Private sector credit grows by 7.5% amid rising business confidence


The government released its Mid-Year report on Saturday and coupled with the massive growth across sectors is also an increase in private sector credit.

Particularly consistent with the expansion in the non-oil productive sector, credit to the private sector rose by 7.5 per cent to $308.3 billion.

This primarily reflects expanding credit to the services sector, manufacturing sector, for real estate mortgage loans, and to households.

These increased by 8.2 percent, 26.7 percent, 3.2 percent, and 5.1 percent, to $110.3 billion, $34.2 billion, $98.6 billion, and $38.5 billion, respectively.

Growth in credit to the services sector was principally due to rises in lending for distribution, “other services”, and for professional services, while the outturn in the manufacturing sector primarily resulted from increased credit for other construction and engineering, beverage, food, and tobacco, and “other manufacturing”.

Though credit to the agriculture sector also grew by 5.4 percent to $17.4 billion, lending to the mining and quarrying sector declined by 0.3 percent to $4.2 billion.

With supportive measures in place to continue increasing economic activity, overall Gross Domestic Product (GDP) growth for 2022 is now projected at 56 per cent, and non-oil growth at 9.6 per cent.

At the end of the first six months, GDP growth stood at 36.4 percent while the non oil sectors expanded by 8.3 per cent.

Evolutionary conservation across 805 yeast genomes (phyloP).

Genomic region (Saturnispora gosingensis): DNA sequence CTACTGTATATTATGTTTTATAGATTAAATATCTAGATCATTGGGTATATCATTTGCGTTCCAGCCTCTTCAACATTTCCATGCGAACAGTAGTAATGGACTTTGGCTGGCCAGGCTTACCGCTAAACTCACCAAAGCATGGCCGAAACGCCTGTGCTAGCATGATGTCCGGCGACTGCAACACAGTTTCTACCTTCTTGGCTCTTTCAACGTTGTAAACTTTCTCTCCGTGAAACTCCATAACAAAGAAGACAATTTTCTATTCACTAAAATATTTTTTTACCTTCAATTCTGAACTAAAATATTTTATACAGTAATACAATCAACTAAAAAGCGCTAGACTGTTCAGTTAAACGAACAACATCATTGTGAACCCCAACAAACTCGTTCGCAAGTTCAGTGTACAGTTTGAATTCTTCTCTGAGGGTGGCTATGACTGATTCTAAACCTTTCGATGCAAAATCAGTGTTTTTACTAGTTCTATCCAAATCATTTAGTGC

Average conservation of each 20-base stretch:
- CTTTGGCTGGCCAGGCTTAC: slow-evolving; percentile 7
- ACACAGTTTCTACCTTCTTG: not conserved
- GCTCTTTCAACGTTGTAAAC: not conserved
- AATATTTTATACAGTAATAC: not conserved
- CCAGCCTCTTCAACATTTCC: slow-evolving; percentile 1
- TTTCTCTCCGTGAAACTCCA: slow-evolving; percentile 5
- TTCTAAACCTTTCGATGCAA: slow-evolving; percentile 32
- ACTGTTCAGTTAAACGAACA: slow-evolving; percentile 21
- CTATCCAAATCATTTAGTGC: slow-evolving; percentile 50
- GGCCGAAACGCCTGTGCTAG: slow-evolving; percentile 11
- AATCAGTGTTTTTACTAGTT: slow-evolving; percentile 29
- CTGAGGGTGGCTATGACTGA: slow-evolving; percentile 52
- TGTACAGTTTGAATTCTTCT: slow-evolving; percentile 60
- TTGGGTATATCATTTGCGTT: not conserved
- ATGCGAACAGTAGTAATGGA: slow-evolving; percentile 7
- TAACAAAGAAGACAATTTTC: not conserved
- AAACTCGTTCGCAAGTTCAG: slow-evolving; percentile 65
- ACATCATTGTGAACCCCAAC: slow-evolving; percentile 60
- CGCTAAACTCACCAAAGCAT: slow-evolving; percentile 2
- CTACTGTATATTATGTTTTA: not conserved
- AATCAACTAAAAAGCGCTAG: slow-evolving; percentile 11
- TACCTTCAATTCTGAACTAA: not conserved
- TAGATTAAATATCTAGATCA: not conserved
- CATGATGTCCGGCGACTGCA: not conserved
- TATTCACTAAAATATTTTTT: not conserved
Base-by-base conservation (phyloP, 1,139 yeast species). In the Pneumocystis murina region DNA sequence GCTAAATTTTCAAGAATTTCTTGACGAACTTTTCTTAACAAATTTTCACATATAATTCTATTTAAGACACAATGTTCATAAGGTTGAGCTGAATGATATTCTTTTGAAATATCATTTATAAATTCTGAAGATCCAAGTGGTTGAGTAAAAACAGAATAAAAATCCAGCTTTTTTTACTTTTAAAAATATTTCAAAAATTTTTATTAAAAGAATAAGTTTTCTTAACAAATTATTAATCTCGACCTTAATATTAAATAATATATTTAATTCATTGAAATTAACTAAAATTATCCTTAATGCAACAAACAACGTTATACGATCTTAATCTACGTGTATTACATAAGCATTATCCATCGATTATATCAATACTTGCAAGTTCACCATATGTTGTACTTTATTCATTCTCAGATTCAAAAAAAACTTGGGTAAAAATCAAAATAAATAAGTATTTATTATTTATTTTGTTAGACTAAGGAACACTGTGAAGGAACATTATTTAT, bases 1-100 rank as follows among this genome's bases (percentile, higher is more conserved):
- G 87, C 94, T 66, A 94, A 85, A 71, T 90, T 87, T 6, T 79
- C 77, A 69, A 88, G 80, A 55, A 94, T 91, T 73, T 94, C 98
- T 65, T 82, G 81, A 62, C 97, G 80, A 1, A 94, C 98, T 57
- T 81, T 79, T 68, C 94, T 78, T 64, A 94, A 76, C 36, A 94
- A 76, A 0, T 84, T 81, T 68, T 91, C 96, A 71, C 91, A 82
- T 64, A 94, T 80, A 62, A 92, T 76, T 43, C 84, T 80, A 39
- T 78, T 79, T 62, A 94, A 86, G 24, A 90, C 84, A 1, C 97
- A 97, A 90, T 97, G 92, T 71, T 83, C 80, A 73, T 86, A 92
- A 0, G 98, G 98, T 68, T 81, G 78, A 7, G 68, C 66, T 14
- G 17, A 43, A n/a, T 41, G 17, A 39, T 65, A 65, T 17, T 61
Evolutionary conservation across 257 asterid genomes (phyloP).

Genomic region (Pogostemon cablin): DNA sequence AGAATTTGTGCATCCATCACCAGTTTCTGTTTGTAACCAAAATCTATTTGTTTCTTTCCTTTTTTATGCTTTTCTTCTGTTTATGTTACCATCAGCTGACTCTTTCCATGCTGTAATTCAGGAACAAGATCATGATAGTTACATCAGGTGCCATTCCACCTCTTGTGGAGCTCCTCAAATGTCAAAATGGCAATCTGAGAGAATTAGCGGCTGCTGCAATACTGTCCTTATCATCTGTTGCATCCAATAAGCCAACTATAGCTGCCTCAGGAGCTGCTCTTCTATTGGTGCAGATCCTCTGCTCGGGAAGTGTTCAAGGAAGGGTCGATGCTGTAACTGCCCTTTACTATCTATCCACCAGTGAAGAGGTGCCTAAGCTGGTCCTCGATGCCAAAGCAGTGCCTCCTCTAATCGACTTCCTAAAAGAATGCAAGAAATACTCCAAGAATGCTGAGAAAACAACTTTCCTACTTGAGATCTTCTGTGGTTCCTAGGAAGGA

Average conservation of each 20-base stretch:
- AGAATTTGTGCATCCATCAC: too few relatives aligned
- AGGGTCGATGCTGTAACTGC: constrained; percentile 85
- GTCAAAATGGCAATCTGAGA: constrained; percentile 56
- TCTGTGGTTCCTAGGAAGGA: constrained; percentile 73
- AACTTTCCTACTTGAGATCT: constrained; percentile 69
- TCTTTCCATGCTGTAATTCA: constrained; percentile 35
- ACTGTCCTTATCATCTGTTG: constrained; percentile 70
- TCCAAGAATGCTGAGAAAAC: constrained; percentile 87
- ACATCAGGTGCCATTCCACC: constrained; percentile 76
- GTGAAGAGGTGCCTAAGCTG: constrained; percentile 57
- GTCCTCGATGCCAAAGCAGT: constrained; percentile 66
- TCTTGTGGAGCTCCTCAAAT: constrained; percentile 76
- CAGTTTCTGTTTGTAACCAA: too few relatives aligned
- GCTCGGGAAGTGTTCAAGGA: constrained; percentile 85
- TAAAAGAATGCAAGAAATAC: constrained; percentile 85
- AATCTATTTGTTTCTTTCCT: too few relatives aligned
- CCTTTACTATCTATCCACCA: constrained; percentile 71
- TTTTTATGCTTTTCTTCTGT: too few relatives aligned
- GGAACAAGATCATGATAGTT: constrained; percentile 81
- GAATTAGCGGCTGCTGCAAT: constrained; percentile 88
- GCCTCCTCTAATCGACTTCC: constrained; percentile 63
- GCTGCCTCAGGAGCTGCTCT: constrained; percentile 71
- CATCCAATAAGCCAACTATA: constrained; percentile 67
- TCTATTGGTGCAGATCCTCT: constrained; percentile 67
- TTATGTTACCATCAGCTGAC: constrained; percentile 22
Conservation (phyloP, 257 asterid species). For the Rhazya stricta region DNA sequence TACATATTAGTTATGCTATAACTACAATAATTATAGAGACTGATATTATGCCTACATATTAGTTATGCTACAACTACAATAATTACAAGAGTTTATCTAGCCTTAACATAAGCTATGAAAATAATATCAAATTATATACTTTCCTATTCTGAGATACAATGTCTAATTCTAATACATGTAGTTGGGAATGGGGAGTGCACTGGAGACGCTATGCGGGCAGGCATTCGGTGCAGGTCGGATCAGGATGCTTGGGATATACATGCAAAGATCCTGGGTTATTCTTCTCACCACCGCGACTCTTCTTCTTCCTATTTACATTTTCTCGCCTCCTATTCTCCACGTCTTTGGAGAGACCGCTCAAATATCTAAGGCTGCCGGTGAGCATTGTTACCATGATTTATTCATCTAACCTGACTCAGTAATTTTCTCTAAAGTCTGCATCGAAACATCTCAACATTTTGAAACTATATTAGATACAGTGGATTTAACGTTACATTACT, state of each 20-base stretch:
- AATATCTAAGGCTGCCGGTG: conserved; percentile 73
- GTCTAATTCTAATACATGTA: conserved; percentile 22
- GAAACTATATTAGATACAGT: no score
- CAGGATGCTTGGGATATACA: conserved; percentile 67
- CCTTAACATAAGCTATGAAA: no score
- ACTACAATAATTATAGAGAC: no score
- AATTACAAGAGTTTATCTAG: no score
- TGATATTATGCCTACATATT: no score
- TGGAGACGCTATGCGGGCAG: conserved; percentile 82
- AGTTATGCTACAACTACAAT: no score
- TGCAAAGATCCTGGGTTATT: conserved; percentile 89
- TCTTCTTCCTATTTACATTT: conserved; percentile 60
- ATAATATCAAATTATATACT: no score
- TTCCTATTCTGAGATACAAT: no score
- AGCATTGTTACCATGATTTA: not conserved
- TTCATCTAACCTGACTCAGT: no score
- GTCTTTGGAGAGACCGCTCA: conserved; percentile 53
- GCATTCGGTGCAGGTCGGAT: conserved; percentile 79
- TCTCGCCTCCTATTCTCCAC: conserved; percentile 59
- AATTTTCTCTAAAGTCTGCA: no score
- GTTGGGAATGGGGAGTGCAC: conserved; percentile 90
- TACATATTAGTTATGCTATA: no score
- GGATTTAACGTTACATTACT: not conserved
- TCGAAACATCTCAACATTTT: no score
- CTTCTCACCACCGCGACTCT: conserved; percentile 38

From R to L: President Irfaan Ali, Finance Minister Dr. Ashni Singh (sitting) and Demerara Bank Executives Komal Samaroo and Pravinchandra Dave (also sitting). This was at the recent sod turning for the Leonora branch for the bank.

Further, investments in non-oil sectors have been prioritised to ensure a strengthened and diversified non-oil productive sector

The 8.3 per cent growth in the non-oil sectors can be credited to higher individual expansions in the agriculture, forestry and fishing sector which expanded by 10. 9 per cent in the first six months of 2022.

This sector is projected for further growth at 11.9 percent despite shortfalls in rice cultivation and sugar production.

The importance of the development of the agriculture sector remains high on government’s agenda to proactively strengthen non-oil growth.

The extractive industries, including mining and quarrying, saw growth at 64. 6 per cent with a forecast of 99.9 per cent full-year growth to be supported by the petroleum and other mining industries.

The petroleum sector itself expanded by 73. 5 percent with 34. 6 million barrels of oil produced in the first half of the year.

In the manufacturing, services and construction sector, growth was also recorded at 7.6 for services and 20.4 per cent for construction. However, the manufacturing sector contracted by 11.4 per cent.

Notwithstanding, the projected growth for the manufacturing sector is 7.5 per cent by the end of the year.

Finance Minister Dr. Ashni Singh noted that upon the assumption of office by the President Irfaan Ali-led Government, the administration recognised the importance of a strong, diversified economic base and, as such, even in the early days of oil production, placed the highest level of importance on a resilient non-oil economy.

The aim was to modernise the economy’s traditional pillars and catalyze a rapidly growing and highly competitive non-oil economy.

This is evident in the nation’s non-oil economic growth at the end of the first half. The continued growth projected for 2022 builds on the 4.6 percent growth recorded last year.

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